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23.3.3.5 Values From Inferior In Guile

gdb provides values it obtains from the inferior program in an object of type <gdb:value>. gdb uses this object for its internal bookkeeping of the inferior's values, and for fetching values when necessary.

gdb does not memoize <gdb:value> objects. make-value always returns a fresh object.

     (gdb) guile (eq? (make-value 1) (make-value 1))
     $1 = #f
     (gdb) guile (equal? (make-value 1) (make-value 1))
     $1 = #t

A <gdb:value> that represents a function can be executed via inferior function call with value-call. Any arguments provided to the call must match the function's prototype, and must be provided in the order specified by that prototype.

For example, some-val is a <gdb:value> instance representing a function that takes two integers as arguments. To execute this function, call it like so:

     (define result (value-call some-val 10 20))

Any values returned from a function call are <gdb:value> objects.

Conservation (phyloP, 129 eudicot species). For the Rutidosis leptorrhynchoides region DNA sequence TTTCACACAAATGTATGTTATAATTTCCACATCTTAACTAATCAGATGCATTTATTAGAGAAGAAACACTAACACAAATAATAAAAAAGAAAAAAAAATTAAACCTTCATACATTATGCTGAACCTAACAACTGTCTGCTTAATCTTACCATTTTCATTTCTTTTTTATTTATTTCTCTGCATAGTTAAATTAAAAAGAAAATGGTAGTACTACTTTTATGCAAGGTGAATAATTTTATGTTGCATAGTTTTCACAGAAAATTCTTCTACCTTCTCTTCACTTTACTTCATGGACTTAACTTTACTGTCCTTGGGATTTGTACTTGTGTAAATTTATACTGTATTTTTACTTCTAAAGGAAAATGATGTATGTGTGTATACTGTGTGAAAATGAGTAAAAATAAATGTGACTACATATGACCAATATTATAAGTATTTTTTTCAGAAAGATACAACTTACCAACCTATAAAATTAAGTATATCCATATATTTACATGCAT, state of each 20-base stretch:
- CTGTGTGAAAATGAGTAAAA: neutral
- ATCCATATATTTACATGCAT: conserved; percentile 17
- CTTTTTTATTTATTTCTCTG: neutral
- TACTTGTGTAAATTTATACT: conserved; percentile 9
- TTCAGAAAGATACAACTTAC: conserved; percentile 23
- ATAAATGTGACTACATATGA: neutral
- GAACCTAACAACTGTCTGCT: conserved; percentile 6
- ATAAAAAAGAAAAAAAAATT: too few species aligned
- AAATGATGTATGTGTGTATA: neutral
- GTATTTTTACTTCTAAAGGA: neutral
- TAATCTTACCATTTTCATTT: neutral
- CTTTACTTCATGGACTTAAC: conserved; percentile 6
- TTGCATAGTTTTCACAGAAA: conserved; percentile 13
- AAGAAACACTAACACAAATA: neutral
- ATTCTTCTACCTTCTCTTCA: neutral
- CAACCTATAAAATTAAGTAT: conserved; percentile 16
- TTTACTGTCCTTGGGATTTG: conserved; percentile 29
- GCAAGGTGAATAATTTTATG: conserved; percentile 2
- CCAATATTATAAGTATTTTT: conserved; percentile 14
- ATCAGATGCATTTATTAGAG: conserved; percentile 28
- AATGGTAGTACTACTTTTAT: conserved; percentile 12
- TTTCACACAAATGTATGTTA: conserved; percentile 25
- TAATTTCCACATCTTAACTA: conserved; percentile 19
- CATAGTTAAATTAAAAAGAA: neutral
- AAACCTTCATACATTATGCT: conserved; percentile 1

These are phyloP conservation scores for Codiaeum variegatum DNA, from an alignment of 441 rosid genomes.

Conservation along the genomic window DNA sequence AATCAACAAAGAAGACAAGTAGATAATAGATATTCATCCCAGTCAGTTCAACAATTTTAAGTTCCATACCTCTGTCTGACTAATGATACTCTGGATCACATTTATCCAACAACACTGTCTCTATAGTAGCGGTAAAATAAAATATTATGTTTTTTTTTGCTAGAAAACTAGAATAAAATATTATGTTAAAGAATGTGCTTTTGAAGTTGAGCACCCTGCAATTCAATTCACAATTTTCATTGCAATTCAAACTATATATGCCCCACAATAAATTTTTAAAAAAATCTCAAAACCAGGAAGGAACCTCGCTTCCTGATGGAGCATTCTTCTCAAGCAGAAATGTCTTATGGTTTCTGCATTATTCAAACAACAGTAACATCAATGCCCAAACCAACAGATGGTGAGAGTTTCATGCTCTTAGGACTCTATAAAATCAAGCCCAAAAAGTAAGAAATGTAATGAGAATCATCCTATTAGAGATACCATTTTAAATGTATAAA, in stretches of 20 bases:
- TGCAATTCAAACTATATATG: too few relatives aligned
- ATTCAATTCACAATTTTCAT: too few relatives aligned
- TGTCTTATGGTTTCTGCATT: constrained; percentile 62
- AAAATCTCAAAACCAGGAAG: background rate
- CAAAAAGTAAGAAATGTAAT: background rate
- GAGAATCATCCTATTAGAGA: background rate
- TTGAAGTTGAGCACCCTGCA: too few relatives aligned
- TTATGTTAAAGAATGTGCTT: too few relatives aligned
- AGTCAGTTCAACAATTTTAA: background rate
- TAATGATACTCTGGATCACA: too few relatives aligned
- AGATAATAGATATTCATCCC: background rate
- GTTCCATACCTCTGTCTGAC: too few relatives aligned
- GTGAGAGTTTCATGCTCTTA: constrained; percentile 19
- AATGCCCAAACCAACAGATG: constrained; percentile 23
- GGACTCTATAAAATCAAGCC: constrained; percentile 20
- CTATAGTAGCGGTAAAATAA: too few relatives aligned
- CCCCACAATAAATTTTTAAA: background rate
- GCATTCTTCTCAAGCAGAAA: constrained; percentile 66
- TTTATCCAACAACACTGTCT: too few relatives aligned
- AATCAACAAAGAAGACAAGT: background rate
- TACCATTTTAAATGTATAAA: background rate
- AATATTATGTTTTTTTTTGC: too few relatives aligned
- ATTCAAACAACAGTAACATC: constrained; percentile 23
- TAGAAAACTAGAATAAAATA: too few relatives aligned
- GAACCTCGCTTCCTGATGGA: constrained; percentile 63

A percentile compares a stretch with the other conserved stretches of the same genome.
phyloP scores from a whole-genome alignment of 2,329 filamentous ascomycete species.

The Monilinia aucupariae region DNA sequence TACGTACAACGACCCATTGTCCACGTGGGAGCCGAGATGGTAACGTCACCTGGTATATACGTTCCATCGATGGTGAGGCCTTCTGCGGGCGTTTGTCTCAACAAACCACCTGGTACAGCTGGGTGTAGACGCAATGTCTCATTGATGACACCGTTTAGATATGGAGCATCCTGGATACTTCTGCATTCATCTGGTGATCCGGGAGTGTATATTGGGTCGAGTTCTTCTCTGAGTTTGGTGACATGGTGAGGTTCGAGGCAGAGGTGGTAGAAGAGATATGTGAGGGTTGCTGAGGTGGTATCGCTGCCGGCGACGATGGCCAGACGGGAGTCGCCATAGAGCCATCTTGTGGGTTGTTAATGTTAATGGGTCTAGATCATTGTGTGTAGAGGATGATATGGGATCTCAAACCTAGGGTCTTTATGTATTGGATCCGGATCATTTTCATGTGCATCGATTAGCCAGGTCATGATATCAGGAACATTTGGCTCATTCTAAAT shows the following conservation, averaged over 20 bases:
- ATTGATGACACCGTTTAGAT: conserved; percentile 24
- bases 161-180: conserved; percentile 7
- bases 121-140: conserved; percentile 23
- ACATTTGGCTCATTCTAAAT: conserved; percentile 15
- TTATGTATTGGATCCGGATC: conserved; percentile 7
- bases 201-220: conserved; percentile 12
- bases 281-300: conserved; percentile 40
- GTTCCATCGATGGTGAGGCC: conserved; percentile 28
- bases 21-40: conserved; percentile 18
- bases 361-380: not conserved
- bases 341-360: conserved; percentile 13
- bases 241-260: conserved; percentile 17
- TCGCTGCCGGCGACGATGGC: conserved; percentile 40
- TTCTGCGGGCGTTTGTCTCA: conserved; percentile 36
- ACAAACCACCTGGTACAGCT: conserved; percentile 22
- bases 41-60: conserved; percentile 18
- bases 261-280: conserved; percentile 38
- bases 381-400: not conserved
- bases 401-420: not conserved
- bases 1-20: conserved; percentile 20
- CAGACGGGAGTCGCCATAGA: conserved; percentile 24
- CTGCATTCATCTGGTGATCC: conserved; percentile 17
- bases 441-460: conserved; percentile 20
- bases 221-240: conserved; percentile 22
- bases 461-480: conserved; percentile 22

Note: Unlike Python scripting in gdb, inferior values that are simple scalars cannot be used directly in Scheme expressions that are valid for the value's data type. For example, (+ (parse-and-eval "int_variable") 2) does not work. And inferior values that are structures or instances of some class cannot be accessed using any special syntax, instead value-field must be used.

The following value-related procedures are provided by the (gdb) module.

— Scheme Procedure: value? object

Return #t if object is a <gdb:value> object. Otherwise return #f.

— Scheme Procedure: make-value value [#:type type]

Many Scheme values can be converted directly to a <gdb:value> with this procedure. If type is specified, the result is a value of this type, and if value can't be represented with this type an exception is thrown. Otherwise the type of the result is determined from value as described below.